The first is Hospitality. Christianity today, like our ancestors, is a faith of travelers and pilgrims on a way. Hospitality then is at the very heart of the Christian life. However, Bass reminds us, “true Christian hospitality is not a recruitment strategy designed to manipulate strangers into church membership. Rather, it is a central practice of the Christian faith.”

Authentic hospitality is when we begin to see every person, no matter what, as a sister or brother in Christ. Bass says, “Christians welcome strangers as we ourselves have been welcomed into God through the love of Jesus Christ.” Sound familiar? This is not just “friendliness” but rather radical hospitality! See Matthew 25.

Another significant signpost is Discernment, listening for truth. This perhaps is one of the most important things a congregation could do. Bass writes that a fundament truth for us as Christians is to truly know “that God loves us and calls us by name; that God asks us to participate in the unfolding of divine beauty.”In other words, God wants us to do something!

Spending time learning to discern God’s call upon our lives and what we are to do with what God has gifted us with is central to our life of faith. Next to hospitality, this spiritual practice was one found in almost every congregation Bass interviewed and that significantly added to their vitality and growth.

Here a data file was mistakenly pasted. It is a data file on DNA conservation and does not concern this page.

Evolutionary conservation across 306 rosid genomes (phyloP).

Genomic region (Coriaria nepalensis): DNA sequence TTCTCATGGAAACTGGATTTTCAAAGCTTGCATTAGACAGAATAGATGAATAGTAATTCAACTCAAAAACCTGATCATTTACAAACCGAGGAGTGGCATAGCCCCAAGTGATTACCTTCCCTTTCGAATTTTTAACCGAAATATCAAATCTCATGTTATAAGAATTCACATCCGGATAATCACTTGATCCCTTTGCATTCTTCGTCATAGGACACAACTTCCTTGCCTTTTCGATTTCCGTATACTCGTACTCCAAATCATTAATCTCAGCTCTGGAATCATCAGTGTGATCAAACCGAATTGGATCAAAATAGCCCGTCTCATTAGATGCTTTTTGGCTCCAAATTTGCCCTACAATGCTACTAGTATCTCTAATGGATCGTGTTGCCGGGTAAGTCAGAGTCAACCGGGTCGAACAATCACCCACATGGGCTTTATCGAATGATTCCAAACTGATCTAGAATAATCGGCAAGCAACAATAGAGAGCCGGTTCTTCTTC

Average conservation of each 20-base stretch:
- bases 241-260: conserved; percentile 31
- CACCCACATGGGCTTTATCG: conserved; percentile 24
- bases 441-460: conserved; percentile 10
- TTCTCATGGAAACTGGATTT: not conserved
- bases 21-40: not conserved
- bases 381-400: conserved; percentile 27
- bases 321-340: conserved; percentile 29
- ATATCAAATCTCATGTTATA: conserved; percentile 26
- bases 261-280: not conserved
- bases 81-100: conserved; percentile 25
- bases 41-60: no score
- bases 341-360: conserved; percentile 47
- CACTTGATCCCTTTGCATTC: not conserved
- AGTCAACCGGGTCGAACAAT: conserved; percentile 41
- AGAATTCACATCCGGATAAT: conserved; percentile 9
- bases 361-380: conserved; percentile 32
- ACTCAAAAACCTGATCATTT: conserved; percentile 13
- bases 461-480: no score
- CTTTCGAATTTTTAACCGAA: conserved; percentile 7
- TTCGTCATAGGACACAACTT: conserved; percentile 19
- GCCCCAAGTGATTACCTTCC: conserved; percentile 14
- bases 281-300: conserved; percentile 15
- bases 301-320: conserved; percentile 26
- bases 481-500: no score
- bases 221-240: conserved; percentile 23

One last one we will lift up and that is Testimony. This practice of giving “witness” or to “testify” to the love and grace of Jesus Christ is found in almost every book in the New Testament. If you take a look at the book of Acts one might say that the church itself started by the apostle Peter’s testimony on the day of Pentecost! 

Every life tells a story and we each can offer a witness to what God through Christ has done in our lives. One of the many powerful experiences in my life from years of camp was sitting around a campfire or in a family group as young people shared their stories of how God brought healing, hope, love and grace into their lives. 

We have been in many churches where a lay person has shared a faith story at the communion table or as an offering meditation that brought me to tears and renewed my faith in our gracious God. These testimonies not only tell who we are but also who we are becoming because of the love and grace we have experienced in Jesus Christ! As one person said, “they tell of finding meaning, finding unique selves, and finding God in a confusing and chaotic world.”

Congregations that are thriving again are those who are re-engaging again the ancient spiritual practices of hospitality, discernment, testimony, prayer, healing, the study of scripture and more. As we move into this Fall Season and in preparation for our Regional Assembly, we want to encourage us all to live into our theme of “COURAGE”. Why? Because these are troubling times, these are transitioning times for the church and we will need real courage to hold fast to our faith and to one another. This will, we believe, mean deeply rooting ourselves in God and the way of Jesus.

We pray that you will find renewal in your own faith life and that of your church as you actively participate in the spiritual disciplines of our faith.

Together on the journey,

Don and Susan
Your Regional Ministers




AuthorAlisa Mittelstaedt